What is it about women on skis? A woman who rips is almost too much to fathom -- it is like a day of skiing with sunshine! That is exactly what we had for opening day. Cold, dry snow and cold, dry sunny weather. A light coating of natural snow over a chalk-like man-made base made for delightful carving on OrganGrinder. There is a new crew forming at Sugarbush this season and meeting a few of them on opening day added to the spectacular sunshine. Be sure to give a cold and snowy Mad River Valley welcome to Julia on Super Bravo lift ops. She hails from snowy Schweitzer by way of Crystal Mountain, so we can expect to see Julia’s tracks on powder days. If one ripping girl skier is a treat to meet, just to south of us an international contingent of World Cup women were lighting up the Superstar trail at Killington.
Quiet hands. Watching the women race at Killington, I was looking for who had the quietest hands. To understand something, anything, you could ask yourself: “What would be the ideal condition?” In skiing, “quiet” is the word that comes to mind for the hands. A good skier has a yogic-like movement, very much like the Warrior II pose where the hands are reaching outward, invisibly. In ski racing the arms reach in the direction that the racer wants to project the center of mass of the body. It was easy to tell who struggled by watching the hands of those who were quiet and those who were not. Expert skiers, racers, even some Austrians, struggle to maintain quiet hands.
Mikaela Shiffrin, the star, steps into the start gate just like everyone else, with the same challenge before her, even more so as the roar of the audience below adds to the pressure and expectation. Interviewed after her first GS run, she was asked about her recent injury. She avoided the subject. Athletes know better than to allow an injury to obtain residence in their consciousness. The injury is enough of a challenge to overcome without it gaining power with talk about it. The injury is not the story. The lack of aggression coming out of the gate, the wind, the wax, the over respect for the track -- that’s the story.
Parallel shins. The commentators discussed the concept of “parallel shins” while discussing something about Tessa Worley and her technique. Parallel shins -- I took that concept out on Grinder on Sunday and had a head smack of revelation.
Steve Gross or another of the ever-generous GMVS coaches must surely have told me about that concept eons ago. I don’t see why recreational skiers are not indoctrinated in race technique. If you are going to ski the tight and occasionally hard snow of Eastern skiing, then race technique is going to serve you well. Race-waisted skis at 65mm underfoot may seem out of fashion, but they are quick edge to edge. A race ski is built precisely for this terrain and our all too typical snow conditions.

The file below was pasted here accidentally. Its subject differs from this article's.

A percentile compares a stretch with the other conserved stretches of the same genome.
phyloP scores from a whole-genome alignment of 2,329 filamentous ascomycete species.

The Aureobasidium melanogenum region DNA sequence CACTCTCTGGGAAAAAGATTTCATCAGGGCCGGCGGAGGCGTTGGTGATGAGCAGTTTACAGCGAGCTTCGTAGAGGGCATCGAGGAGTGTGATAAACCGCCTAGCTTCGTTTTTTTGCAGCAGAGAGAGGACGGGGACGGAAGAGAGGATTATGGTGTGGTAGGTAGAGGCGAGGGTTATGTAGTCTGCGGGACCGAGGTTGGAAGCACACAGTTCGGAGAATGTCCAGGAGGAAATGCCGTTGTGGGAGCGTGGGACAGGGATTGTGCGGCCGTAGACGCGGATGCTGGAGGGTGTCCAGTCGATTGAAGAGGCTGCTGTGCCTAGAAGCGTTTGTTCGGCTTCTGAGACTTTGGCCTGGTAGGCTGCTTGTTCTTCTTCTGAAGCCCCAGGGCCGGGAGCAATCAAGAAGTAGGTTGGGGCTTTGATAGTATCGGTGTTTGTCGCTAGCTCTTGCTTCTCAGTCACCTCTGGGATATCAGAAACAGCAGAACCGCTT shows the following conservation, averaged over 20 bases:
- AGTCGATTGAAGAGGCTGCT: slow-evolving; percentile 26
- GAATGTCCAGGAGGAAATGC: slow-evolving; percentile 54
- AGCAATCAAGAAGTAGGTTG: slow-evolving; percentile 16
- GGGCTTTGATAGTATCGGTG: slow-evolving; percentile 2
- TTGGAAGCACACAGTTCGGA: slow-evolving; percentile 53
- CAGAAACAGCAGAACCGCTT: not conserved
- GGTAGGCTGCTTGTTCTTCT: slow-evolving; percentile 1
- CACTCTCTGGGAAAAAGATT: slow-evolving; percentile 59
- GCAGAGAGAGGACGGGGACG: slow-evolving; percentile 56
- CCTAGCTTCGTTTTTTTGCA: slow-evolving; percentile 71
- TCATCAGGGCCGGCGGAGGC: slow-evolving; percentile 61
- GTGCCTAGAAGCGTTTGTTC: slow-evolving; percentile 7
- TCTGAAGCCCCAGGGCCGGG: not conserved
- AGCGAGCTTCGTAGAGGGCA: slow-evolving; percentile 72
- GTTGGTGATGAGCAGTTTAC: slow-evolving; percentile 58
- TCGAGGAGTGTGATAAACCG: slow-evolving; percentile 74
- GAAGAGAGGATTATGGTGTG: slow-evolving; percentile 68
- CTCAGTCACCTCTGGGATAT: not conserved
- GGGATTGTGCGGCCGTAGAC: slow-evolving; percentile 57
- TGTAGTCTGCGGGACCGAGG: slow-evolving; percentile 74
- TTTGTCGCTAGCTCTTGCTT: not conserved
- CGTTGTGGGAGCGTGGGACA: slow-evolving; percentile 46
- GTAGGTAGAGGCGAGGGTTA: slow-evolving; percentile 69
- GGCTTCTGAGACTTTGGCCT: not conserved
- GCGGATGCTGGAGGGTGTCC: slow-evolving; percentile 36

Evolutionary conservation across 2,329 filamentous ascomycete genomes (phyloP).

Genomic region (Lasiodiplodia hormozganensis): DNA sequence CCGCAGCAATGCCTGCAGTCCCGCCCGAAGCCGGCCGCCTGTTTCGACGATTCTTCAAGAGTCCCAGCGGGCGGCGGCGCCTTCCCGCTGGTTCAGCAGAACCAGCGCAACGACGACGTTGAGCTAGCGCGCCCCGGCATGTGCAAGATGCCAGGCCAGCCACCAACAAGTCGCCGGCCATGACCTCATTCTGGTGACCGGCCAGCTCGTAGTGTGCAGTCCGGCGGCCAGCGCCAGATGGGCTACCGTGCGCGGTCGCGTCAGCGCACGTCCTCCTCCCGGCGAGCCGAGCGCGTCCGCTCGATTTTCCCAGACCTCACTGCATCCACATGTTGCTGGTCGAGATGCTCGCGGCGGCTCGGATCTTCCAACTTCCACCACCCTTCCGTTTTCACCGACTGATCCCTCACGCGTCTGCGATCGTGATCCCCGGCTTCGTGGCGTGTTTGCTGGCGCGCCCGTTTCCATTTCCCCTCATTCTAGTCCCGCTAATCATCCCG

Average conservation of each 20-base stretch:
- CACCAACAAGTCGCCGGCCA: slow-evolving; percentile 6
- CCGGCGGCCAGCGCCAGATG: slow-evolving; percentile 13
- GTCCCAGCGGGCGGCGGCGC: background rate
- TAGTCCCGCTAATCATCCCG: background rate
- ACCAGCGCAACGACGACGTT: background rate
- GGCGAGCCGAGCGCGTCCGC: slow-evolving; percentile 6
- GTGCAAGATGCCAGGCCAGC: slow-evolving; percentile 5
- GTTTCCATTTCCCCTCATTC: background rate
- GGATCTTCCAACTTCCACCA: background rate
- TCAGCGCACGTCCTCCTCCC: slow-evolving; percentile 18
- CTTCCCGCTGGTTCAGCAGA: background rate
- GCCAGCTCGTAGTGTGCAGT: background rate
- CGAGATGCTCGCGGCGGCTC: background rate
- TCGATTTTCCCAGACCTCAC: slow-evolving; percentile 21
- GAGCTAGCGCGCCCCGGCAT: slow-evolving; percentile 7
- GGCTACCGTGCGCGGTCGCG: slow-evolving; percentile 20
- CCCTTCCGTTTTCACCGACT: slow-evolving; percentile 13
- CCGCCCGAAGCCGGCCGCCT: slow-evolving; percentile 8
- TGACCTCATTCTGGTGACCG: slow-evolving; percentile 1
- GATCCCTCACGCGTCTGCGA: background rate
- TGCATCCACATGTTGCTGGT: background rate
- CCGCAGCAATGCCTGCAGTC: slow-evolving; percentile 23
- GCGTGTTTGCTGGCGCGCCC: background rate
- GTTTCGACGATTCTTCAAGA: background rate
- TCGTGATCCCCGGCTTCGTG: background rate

“Parallel shins” are a simple, boiled down concept that makes everything line up and work right. This isn’t old style wedeln with two feet together and wiggling downhill. It is just the matching of shin to shin; what could be simpler? I don’t even understand it, but I tried it and I swear that it works! I did a quick search on “parallel shins” and the first three references were ski technique, most notably a Ron Lemaster photo montage of Vonn, Kildow and Mancuso. But right on the heels of the ski references were three yoga references, and that seemed appropriate. There are perfect parallels between yogic movement and fluid ski technique.
Snow. In the warm fall that we have had, it seemed like it would never come. Maybe that’s why the snowblower wasn’t prepared. When will it snow? Soon? Late? Maybe not at all? Finally, a blanket, a coating, a pelting, a wind-drifted accumulation, first tracks on a blank slope. Snow: it has the power of “now” built right into it. Snow, carried sideways by winter’s winds, deposited in hollows, plastered on the windward sides of trees, the return of storming, swirling snow. It is like nature’s glitter offering beauty as well as the gift of glide.